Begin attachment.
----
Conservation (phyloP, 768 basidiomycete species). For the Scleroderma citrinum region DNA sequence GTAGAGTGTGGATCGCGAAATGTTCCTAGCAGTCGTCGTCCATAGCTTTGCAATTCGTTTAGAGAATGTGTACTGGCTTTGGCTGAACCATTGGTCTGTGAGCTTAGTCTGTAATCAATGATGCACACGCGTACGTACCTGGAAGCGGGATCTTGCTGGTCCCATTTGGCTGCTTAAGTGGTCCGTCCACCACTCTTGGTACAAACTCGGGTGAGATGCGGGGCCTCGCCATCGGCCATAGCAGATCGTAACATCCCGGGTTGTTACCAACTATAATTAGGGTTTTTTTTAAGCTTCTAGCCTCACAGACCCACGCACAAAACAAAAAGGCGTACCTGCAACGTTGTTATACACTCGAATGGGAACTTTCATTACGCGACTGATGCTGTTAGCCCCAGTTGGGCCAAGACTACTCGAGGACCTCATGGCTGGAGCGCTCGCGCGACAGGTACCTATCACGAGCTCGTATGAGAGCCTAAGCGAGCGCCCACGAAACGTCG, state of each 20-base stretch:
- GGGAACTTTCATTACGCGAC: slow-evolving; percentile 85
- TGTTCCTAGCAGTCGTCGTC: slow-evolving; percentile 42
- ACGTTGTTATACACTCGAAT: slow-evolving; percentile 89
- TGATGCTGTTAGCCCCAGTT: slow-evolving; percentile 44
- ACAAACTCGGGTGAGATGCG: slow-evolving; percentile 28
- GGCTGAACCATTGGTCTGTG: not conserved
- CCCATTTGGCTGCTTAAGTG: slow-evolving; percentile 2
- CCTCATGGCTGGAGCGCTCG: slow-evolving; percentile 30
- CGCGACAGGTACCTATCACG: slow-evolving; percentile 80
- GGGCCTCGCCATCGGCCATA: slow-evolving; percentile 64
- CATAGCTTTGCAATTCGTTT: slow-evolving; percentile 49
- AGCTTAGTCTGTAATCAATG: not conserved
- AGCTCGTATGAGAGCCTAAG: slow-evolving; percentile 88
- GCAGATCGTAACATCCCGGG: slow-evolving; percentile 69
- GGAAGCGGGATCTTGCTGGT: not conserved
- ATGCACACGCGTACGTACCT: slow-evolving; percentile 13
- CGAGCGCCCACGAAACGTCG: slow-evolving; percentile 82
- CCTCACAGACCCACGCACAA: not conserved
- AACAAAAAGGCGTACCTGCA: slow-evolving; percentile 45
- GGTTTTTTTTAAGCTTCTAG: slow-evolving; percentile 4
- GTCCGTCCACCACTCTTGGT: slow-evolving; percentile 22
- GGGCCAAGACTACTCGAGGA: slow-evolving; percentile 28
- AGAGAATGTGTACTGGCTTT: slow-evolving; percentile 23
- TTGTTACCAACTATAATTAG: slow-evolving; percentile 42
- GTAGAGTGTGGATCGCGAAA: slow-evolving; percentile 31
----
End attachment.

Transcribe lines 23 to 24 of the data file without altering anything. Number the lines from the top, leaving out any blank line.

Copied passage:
- GGGCCAAGACTACTCGAGGA: slow-evolving; percentile 28
- AGAGAATGTGTACTGGCTTT: slow-evolving; percentile 23